Lady Ada Byron, age eleven, is a genius. Isolated, awkward and a bit rude—but a genius. Mary Godwin, age fourteen, is a romantic. Adventurous, astute, and kind, Mary is to become Ada’s first true friend. And together, the girls conspire to form the Wollstonecraft Detective Agency—a secret constabulary for the apprehension of clever criminals. Their first case involves a stolen heirloom, a false confession, and an array of fishy suspects. But it’s no match for the deductive powers and bold hearts of Ada and Mary.
Mystery fans will love this tween girl riff on Sherlock Holmes and John Watson. History buffs will be delighted to see all the real figures who play a role in this story and appreciate the extensive backmatter that helps separate truth from fiction. Parents and educators hoping to promote the STEM fields for girls will be thrilled to have a series where two girls use math, science, and creative analytical thinking to solve crimes. But most especially–emerging readers will love this series filled with humor, action, intrigue and wonderful artwork from Kelly Murphy.
MarcyKate Connolly- Monstrous (HarperCollins, Fantasy)
Reminiscent of Frankenstein and tales by the Brothers Grimm, this debut novel stands out as a compelling, original story that has the feel of a classic.
The city of Bryre suffers under the magic of an evil wizard. Because of his curse, girls sicken and disappear without a trace and all live in fear. No one is allowed outside after dark.
Night is when Kymera comes to the city, with a cloak disguising her wings, the bolts in her neck, and her spiky tail. Her mission is to rescue the girls of Bryre.
Despite Kym’s caution to go secretively, a boy named Ren sees and befriends her…but what he knows will change her world forever.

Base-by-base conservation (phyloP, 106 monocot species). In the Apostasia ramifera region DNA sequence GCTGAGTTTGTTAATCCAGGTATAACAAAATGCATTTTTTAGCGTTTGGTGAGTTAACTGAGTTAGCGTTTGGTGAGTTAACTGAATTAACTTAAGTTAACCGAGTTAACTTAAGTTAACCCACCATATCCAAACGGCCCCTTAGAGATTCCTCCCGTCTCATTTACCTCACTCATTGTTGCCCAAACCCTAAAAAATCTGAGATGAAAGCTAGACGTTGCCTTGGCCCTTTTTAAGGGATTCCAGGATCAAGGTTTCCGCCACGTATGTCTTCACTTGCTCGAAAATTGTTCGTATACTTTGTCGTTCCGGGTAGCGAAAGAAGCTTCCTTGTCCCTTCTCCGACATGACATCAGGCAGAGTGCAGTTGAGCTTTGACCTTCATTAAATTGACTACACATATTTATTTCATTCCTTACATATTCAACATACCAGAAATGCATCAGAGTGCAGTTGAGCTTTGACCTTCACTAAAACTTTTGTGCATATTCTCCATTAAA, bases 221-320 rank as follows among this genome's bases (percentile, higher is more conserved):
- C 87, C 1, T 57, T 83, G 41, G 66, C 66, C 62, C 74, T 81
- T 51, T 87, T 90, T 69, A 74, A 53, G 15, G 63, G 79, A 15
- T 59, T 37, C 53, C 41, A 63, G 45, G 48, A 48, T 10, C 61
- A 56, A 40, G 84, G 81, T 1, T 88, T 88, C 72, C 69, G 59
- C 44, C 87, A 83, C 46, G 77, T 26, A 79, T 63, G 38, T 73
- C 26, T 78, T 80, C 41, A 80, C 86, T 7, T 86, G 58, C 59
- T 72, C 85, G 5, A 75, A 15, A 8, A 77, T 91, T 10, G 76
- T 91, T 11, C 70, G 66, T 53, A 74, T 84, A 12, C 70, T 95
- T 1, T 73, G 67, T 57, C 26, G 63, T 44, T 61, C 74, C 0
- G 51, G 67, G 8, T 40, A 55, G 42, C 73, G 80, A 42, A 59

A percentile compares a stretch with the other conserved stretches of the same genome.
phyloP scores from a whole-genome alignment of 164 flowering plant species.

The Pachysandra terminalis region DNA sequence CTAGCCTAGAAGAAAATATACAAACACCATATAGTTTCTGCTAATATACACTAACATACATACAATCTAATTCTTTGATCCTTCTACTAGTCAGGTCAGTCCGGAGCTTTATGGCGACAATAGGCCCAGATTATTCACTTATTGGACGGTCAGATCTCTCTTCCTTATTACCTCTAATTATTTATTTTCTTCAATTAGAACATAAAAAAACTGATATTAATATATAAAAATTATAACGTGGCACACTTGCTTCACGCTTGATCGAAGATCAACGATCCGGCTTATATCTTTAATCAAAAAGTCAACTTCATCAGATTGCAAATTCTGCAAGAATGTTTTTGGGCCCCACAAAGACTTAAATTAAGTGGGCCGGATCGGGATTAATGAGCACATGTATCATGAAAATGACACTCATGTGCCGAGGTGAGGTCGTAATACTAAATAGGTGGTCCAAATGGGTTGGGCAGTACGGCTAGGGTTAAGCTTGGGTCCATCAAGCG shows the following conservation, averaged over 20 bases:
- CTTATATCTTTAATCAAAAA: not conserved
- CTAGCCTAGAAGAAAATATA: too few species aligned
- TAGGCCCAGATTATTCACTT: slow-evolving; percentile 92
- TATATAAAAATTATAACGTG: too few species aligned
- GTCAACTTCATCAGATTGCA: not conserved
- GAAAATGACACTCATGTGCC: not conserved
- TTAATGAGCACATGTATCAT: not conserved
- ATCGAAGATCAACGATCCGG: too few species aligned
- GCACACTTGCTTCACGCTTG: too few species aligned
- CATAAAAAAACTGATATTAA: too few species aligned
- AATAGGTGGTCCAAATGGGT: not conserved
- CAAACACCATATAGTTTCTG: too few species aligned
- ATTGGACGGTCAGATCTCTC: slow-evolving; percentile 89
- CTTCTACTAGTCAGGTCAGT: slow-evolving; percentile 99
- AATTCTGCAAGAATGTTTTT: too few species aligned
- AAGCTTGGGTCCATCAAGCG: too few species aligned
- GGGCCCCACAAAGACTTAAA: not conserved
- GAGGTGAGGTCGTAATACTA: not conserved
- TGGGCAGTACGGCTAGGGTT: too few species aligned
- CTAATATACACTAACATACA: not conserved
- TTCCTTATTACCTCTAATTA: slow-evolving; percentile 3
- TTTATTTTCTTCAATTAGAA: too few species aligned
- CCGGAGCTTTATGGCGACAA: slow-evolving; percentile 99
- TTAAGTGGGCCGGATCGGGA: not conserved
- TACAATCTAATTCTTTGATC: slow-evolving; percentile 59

A brilliant debut novel!
Jennifer Richard Jacobson – Paper Things (Candlewick Press, Contemporary)
When Ari’s mother died four years ago, she had two final wishes: that Ari and her older brother, Gage, would stay together always, and that Ari would go to Carter, the middle school for gifted students.
So when nineteen-year-old Gage decides he can no longer live with their bossy guardian, Janna, Ari knows she has to go with him. But it’s been two months, and Gage still hasn’t found them an apartment. He and Ari have been “couch surfing,” staying with Gage’s friend in a tiny apartment, crashing with Gage’s girlfriend and two roommates, and if necessary, sneaking into a juvenile shelter to escape the cold Maine nights. But all of this jumping around makes it hard for Ari to keep up with her schoolwork, never mind her friendships, and getting into Carter starts to seem impossible. Will Ari be forced to break one of her promises to Mama? Told in an open, authentic voice, this nuanced story of hiding in plain sight may have readers thinking about homelessness in a whole new way.
Liz Kessler – Has Anyone Seen Jessica Jenkins? (Candlewick Press, Contemporary)
Jessica Jenkins has always been a perfectly ordinary girl — until one day part of her arm vanishes in the middle of geography class! Jessica’s friends Izzy and Tom are determined to help her develop her newfound invisibility, though Jessica is more concerned with discovering where the ability came from. When it becomes apparent that there may be other kids developing strange powers of their own, Jessica marshals them into a slapdash band of “slightly superheroes.” But when an unscrupulous adult discovers the origin of their powers and kidnaps one of the team, the rest must put their heads — and all of their skills — together to avert disaster.
Gordon Korman – Masterminds (Balzer + Bray, Adventure)
From bestselling author Gordon Korman comes a thrilling new middle grade trilogy about a group of kids living in a Pleasantville-type town who discover a dark secret that connects them to some of the greatest criminal masterminds of their time.
Eli Frieden lives in the most boring town in the world: Serenity, New Mexico. Only thirty kids live in the idyllic town, where every lawn is perfectly manicured and everyone has a pool and a basketball hoop. Honesty and kindness are the backbone of the community. There is no crime in this utopia.